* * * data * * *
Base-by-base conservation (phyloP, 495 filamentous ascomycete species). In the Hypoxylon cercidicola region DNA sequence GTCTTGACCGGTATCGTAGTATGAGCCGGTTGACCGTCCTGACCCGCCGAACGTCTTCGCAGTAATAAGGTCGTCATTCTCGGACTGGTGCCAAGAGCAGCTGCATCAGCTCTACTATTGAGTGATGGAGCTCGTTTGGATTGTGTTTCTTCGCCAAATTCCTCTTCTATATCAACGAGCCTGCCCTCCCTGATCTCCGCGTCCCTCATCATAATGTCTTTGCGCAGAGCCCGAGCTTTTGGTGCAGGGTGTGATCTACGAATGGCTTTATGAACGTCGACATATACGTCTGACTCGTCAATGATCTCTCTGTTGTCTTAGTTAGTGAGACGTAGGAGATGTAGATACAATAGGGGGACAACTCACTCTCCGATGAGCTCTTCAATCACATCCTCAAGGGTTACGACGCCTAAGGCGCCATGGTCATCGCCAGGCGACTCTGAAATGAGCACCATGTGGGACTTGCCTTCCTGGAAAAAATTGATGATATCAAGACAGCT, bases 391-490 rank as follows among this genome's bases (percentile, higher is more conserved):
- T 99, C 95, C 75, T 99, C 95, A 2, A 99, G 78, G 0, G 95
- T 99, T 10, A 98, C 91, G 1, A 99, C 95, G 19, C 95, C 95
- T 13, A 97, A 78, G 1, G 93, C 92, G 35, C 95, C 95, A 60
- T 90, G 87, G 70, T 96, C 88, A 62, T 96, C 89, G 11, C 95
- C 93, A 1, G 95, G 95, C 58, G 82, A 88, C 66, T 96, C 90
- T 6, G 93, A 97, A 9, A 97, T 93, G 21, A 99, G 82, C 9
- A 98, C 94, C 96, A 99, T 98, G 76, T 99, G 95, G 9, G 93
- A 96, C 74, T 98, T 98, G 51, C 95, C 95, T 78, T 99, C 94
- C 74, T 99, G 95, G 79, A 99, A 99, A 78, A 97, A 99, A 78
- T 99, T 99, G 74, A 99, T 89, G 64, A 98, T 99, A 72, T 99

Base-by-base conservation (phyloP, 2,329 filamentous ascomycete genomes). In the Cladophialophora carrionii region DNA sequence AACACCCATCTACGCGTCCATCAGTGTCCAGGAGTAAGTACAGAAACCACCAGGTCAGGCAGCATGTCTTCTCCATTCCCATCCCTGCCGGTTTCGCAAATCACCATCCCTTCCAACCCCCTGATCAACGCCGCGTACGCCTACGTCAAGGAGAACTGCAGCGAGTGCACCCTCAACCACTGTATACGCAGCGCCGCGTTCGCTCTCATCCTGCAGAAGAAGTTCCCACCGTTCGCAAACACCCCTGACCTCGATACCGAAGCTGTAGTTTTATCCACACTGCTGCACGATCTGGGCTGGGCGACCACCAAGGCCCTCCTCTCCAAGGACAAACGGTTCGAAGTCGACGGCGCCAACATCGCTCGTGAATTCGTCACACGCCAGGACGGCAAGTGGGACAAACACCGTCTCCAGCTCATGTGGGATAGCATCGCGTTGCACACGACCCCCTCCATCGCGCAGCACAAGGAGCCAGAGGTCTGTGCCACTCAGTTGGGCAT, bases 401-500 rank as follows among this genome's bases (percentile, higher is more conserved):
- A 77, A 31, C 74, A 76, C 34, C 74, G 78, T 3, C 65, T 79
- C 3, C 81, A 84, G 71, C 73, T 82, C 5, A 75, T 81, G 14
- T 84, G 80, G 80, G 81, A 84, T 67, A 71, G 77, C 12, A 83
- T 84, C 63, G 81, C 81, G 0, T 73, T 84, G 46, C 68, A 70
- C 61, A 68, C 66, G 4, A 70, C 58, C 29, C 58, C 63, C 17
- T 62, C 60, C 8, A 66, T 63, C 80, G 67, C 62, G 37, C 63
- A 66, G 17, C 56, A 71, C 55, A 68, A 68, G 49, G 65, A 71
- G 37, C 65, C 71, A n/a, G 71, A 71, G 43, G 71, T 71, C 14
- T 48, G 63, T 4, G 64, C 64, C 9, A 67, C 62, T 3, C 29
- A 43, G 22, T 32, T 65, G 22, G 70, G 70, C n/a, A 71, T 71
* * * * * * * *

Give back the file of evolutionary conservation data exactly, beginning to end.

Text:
Base-by-base conservation (phyloP, 495 filamentous ascomycete species). In the Hypoxylon cercidicola region DNA sequence GTCTTGACCGGTATCGTAGTATGAGCCGGTTGACCGTCCTGACCCGCCGAACGTCTTCGCAGTAATAAGGTCGTCATTCTCGGACTGGTGCCAAGAGCAGCTGCATCAGCTCTACTATTGAGTGATGGAGCTCGTTTGGATTGTGTTTCTTCGCCAAATTCCTCTTCTATATCAACGAGCCTGCCCTCCCTGATCTCCGCGTCCCTCATCATAATGTCTTTGCGCAGAGCCCGAGCTTTTGGTGCAGGGTGTGATCTACGAATGGCTTTATGAACGTCGACATATACGTCTGACTCGTCAATGATCTCTCTGTTGTCTTAGTTAGTGAGACGTAGGAGATGTAGATACAATAGGGGGACAACTCACTCTCCGATGAGCTCTTCAATCACATCCTCAAGGGTTACGACGCCTAAGGCGCCATGGTCATCGCCAGGCGACTCTGAAATGAGCACCATGTGGGACTTGCCTTCCTGGAAAAAATTGATGATATCAAGACAGCT, bases 391-490 rank as follows among this genome's bases (percentile, higher is more conserved):
- T 99, C 95, C 75, T 99, C 95, A 2, A 99, G 78, G 0, G 95
- T 99, T 10, A 98, C 91, G 1, A 99, C 95, G 19, C 95, C 95
- T 13, A 97, A 78, G 1, G 93, C 92, G 35, C 95, C 95, A 60
- T 90, G 87, G 70, T 96, C 88, A 62, T 96, C 89, G 11, C 95
- C 93, A 1, G 95, G 95, C 58, G 82, A 88, C 66, T 96, C 90
- T 6, G 93, A 97, A 9, A 97, T 93, G 21, A 99, G 82, C 9
- A 98, C 94, C 96, A 99, T 98, G 76, T 99, G 95, G 9, G 93
- A 96, C 74, T 98, T 98, G 51, C 95, C 95, T 78, T 99, C 94
- C 74, T 99, G 95, G 79, A 99, A 99, A 78, A 97, A 99, A 78
- T 99, T 99, G 74, A 99, T 89, G 64, A 98, T 99, A 72, T 99

Base-by-base conservation (phyloP, 2,329 filamentous ascomycete genomes). In the Cladophialophora carrionii region DNA sequence AACACCCATCTACGCGTCCATCAGTGTCCAGGAGTAAGTACAGAAACCACCAGGTCAGGCAGCATGTCTTCTCCATTCCCATCCCTGCCGGTTTCGCAAATCACCATCCCTTCCAACCCCCTGATCAACGCCGCGTACGCCTACGTCAAGGAGAACTGCAGCGAGTGCACCCTCAACCACTGTATACGCAGCGCCGCGTTCGCTCTCATCCTGCAGAAGAAGTTCCCACCGTTCGCAAACACCCCTGACCTCGATACCGAAGCTGTAGTTTTATCCACACTGCTGCACGATCTGGGCTGGGCGACCACCAAGGCCCTCCTCTCCAAGGACAAACGGTTCGAAGTCGACGGCGCCAACATCGCTCGTGAATTCGTCACACGCCAGGACGGCAAGTGGGACAAACACCGTCTCCAGCTCATGTGGGATAGCATCGCGTTGCACACGACCCCCTCCATCGCGCAGCACAAGGAGCCAGAGGTCTGTGCCACTCAGTTGGGCAT, bases 401-500 rank as follows among this genome's bases (percentile, higher is more conserved):
- A 77, A 31, C 74, A 76, C 34, C 74, G 78, T 3, C 65, T 79
- C 3, C 81, A 84, G 71, C 73, T 82, C 5, A 75, T 81, G 14
- T 84, G 80, G 80, G 81, A 84, T 67, A 71, G 77, C 12, A 83
- T 84, C 63, G 81, C 81, G 0, T 73, T 84, G 46, C 68, A 70
- C 61, A 68, C 66, G 4, A 70, C 58, C 29, C 58, C 63, C 17
- T 62, C 60, C 8, A 66, T 63, C 80, G 67, C 62, G 37, C 63
- A 66, G 17, C 56, A 71, C 55, A 68, A 68, G 49, G 65, A 71
- G 37, C 65, C 71, A n/a, G 71, A 71, G 43, G 71, T 71, C 14
- T 48, G 63, T 4, G 64, C 64, C 9, A 67, C 62, T 3, C 29
- A 43, G 22, T 32, T 65, G 22, G 70, G 70, C n/a, A 71, T 71